EcommerceBytes-Update, Number 144 - June 05, 2005 - ISSN 1528-6703     1 of 6

From the Editor

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This week, eBay entered into an agreement to acquire comparison shopping site for $620 million ( Merchants send a feed of items they have for sale on their own websites. Consumers can then compare items from various stores. If the shopper clicks through to the merchant's store, the merchant then pays (a "pay-per-click" advertising model).

eBay said it will add its listings to the service. This should be good for those selling exclusively on eBay, since this will drive more traffic to their listings, but not so good for multi-channel sellers and sellers looking to brand themselves with their own retail sites.

If a visitor to sees one of your items on Amazon, one on your own website, and one in your eBay Store, where would you prefer that the customer purchase the item? For many sellers, eBay would be the lowest margin venue.

eBay's impending acquisition of (subject to regulatory and shareholder approval) looks to be a move to reduce eBay's dependence on Google Adwords and to move into the off-eBay world of ecommerce.

The acquisition is not expected to be completed until the third quarter, so we have plenty of time to speculate on what this will mean for buyers and sellers.

The California bill that would regulate eBay drop-off stores ( did not meet Friday's deadline for making it out of the Assembly. Assemblyman Yee's office said all parties have come together to talk about how to make the regulation workable and good for consumers. They hope to tack it on to another bill in the senate, so discussions continue.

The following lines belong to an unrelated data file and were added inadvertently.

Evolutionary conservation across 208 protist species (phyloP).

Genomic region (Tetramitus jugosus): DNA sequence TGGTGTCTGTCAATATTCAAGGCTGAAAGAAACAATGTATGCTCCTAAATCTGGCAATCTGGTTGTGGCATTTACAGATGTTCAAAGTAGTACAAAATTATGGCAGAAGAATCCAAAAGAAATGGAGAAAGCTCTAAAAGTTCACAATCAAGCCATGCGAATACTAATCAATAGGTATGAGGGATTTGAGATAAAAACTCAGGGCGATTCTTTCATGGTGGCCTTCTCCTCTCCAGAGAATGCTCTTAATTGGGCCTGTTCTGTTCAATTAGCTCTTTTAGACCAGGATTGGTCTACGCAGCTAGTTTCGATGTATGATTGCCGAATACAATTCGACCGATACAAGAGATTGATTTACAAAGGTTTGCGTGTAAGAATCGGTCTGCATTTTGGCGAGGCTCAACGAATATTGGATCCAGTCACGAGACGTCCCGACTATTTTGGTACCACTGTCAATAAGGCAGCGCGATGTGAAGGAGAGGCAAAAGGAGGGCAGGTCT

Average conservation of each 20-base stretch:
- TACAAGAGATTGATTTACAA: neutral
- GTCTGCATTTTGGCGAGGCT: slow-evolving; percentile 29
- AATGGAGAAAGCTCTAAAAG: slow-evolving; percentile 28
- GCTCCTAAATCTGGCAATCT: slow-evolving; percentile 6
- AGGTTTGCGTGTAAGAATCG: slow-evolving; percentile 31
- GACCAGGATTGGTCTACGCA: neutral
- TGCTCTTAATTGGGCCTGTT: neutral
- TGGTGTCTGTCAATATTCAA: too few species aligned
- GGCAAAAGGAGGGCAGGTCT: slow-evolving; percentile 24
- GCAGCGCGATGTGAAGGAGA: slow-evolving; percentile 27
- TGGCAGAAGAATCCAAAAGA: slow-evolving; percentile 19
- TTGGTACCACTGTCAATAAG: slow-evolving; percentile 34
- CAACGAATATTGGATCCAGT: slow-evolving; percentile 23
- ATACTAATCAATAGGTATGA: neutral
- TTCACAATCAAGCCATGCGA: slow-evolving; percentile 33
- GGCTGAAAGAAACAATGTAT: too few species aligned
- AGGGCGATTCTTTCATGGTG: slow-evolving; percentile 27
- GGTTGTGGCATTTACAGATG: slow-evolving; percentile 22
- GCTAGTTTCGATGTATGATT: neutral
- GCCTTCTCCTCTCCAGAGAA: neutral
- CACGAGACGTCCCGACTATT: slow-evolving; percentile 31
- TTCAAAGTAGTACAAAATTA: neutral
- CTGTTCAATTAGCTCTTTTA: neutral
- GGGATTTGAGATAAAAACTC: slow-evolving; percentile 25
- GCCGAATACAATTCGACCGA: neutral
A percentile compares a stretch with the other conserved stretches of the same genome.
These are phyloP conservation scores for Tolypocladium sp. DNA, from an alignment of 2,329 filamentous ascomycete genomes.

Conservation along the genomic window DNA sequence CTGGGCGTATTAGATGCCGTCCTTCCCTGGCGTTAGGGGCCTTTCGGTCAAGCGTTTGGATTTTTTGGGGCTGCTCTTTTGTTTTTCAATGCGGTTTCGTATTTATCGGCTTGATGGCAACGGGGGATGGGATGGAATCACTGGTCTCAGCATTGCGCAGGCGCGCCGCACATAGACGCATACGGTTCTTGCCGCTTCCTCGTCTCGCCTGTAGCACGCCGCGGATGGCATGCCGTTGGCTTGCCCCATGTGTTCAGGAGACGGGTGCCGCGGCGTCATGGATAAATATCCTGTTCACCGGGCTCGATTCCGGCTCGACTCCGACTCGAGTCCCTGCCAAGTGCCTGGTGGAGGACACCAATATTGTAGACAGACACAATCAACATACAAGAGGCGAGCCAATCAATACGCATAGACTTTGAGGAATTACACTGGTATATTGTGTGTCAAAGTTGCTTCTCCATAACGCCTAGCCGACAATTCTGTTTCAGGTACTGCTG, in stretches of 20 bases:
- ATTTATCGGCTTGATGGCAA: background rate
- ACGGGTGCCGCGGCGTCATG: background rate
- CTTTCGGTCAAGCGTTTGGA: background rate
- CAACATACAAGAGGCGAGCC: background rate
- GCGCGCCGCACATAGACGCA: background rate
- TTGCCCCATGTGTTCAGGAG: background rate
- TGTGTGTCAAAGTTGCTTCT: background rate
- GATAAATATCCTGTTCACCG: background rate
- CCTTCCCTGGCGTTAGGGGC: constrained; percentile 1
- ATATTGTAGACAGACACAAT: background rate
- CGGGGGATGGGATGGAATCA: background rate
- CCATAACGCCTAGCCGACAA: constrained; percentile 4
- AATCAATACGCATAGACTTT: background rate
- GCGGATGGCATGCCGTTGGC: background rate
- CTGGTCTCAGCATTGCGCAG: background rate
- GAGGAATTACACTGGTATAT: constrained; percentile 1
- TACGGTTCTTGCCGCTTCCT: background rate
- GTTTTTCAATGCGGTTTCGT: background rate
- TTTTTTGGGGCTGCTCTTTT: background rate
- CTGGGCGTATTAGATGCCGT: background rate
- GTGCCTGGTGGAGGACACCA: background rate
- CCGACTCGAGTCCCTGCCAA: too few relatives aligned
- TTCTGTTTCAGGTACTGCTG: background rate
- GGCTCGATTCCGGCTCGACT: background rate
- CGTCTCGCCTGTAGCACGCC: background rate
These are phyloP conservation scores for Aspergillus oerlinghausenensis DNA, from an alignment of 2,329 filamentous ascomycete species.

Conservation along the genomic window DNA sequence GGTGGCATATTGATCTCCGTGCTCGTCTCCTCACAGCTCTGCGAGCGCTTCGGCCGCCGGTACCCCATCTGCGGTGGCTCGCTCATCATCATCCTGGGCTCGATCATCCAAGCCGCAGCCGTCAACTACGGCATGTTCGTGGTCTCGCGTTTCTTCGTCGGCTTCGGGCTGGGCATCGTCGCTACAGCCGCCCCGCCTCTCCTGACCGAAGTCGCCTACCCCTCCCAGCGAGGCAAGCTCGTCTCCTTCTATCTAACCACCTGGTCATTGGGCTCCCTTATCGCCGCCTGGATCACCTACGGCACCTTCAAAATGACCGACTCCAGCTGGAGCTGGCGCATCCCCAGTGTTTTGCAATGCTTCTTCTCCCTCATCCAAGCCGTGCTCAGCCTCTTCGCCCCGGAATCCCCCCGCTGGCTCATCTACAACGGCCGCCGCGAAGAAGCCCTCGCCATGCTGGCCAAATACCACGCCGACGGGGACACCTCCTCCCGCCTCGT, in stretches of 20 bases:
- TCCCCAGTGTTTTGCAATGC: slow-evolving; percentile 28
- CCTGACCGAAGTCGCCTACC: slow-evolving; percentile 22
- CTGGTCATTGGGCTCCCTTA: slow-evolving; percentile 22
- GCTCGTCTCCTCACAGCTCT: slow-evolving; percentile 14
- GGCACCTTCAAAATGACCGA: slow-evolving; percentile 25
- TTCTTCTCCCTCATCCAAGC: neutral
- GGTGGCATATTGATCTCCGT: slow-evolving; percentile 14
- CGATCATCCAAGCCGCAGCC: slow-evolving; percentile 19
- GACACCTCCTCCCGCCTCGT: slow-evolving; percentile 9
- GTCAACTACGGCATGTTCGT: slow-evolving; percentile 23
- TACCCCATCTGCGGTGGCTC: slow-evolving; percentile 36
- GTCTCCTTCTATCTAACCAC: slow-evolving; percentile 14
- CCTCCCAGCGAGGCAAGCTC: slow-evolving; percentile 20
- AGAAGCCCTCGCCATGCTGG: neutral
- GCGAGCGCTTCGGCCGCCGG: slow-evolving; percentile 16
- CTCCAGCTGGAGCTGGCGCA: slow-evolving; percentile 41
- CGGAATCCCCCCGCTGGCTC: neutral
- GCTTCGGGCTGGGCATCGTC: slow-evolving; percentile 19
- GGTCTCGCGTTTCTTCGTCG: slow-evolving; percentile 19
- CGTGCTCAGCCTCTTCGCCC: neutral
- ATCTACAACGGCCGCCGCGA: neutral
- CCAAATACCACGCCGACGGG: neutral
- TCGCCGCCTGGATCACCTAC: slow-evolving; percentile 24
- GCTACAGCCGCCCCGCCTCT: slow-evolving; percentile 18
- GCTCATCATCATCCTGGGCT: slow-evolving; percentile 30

In early May, we reported on a test eBay was running called, "New Way to Shop on eBay" ( It allows people to browse categories, but rather than "drilling down" into sub-categories, they can limit results by attributes relating to the category they're browsing.

One example is shoes - you can select type (women's shoes), brand (nike), size (7), condition (new in box), etc. The interface is really nice when you are shopping for something like shoes. I was easily able to limit search results to the style, size and condition I wanted.

The new way of searching would not be possible without Item Specifics, those fields that sellers fill out, like "size" and "condition," when listing their items. (Buyers might know Item Specifics as Product Finder.)

It struck me recently that it is a shame eBay didn't communicate to sellers their vision of a new way to shop using Item Specifics. In fact, last Spring, eBay did a pretty lousy job of implementing the feature (remember category rollups?).

eBay's communication problems that were so glaring a year ago came to a head in January, and seems to have been a wake-up call to upper management. eBay has had a new approach to communicating with users since late January, from personalized announcements on the Boards to audio town hall meetings. eBay still gets to choose the medicine, but at least now its delivered with a spoonful of sugar.

eBay management says it wants to hear from users, so check out "a new way to shop on eBay" and let them know how you feel about it.

Look for a big announcement from one of the major players in the online auction space tomorrow. We'll cover it in Monday's NewsFlash newsletter - and we promise that it will get the OAI forums buzzing. In the meantime, we have a great issue this week, including part 2 of Andy Geldman's Storefront series.

Happy anniversary to Ron McCoy, who celebrated the 10th year of publishing the Antiques & Collecting newsletter (!

Thanks for reading!

About the author:

Ina Steiner is co-founder and Editor of EcommerceBytes and has been reporting on ecommerce since 1999. She's a widely cited authority on marketplace selling and is author of "Turn eBay Data Into Dollars" (McGraw-Hill 2006). Her blog was featured in the book, "Blogging Heroes" (Wiley 2008). Follow her on Twitter at @ecommercebytes and send news tips to

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